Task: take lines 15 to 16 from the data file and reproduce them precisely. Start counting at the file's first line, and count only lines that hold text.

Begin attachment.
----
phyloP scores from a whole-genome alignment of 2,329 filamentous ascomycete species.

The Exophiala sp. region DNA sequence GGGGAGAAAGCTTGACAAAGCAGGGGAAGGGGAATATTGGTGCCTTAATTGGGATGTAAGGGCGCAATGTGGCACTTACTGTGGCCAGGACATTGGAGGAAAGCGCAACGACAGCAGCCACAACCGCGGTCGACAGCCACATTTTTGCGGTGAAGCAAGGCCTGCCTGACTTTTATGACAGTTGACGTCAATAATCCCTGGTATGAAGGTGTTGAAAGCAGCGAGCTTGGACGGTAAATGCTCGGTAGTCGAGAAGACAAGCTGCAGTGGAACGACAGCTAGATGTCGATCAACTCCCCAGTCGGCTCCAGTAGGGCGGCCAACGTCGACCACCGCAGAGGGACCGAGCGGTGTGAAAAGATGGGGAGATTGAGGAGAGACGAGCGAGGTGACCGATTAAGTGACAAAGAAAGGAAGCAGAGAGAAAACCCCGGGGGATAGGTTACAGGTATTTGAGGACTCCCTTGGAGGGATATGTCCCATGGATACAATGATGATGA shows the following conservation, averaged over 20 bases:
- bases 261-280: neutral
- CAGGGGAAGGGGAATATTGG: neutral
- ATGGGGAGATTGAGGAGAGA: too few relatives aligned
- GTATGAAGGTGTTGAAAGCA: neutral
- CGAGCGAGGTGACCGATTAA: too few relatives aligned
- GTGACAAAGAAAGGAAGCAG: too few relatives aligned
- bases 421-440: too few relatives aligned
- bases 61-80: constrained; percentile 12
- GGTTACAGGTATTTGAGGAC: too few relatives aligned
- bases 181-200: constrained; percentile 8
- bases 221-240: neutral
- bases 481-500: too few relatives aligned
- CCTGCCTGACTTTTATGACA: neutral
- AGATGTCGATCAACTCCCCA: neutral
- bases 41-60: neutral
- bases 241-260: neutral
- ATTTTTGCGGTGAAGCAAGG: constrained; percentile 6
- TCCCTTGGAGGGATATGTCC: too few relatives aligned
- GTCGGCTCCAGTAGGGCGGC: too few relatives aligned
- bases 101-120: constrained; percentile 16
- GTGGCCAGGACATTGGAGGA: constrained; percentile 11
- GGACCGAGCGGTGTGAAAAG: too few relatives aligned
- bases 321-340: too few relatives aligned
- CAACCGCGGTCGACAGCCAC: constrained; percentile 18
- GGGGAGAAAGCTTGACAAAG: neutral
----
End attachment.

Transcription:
- CCTGCCTGACTTTTATGACA: neutral
- AGATGTCGATCAACTCCCCA: neutral